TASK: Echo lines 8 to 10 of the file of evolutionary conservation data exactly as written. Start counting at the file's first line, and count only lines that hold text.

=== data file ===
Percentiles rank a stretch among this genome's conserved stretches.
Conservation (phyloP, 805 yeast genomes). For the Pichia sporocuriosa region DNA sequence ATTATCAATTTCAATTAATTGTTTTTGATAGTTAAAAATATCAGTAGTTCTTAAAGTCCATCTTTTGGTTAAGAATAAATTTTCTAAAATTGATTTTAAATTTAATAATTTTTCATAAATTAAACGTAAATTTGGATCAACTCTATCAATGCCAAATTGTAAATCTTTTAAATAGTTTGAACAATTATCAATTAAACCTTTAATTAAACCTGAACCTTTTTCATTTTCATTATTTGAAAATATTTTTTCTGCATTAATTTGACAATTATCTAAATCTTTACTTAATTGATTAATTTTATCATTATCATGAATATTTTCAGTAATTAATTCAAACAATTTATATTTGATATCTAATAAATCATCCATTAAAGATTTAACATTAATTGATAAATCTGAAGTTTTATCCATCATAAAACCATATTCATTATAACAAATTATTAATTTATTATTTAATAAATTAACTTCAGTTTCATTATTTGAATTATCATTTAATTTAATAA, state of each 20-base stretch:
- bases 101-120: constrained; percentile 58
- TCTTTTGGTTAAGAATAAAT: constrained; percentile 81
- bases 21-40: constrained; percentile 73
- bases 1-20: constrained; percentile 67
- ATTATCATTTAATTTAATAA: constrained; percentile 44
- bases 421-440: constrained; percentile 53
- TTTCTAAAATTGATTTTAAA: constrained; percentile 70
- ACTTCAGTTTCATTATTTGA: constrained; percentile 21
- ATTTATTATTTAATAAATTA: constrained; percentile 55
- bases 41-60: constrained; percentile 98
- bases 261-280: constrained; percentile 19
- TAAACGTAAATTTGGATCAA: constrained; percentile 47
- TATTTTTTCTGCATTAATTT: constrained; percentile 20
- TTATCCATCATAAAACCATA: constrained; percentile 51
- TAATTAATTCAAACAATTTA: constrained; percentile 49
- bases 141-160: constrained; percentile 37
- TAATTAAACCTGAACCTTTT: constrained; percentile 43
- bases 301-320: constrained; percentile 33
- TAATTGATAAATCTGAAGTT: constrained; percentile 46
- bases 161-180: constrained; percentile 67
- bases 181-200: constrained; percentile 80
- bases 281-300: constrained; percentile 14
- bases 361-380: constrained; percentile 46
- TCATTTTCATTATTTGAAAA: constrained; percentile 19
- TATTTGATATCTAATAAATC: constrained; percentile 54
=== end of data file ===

- bases 421-440: constrained; percentile 53
- TTTCTAAAATTGATTTTAAA: constrained; percentile 70
- ACTTCAGTTTCATTATTTGA: constrained; percentile 21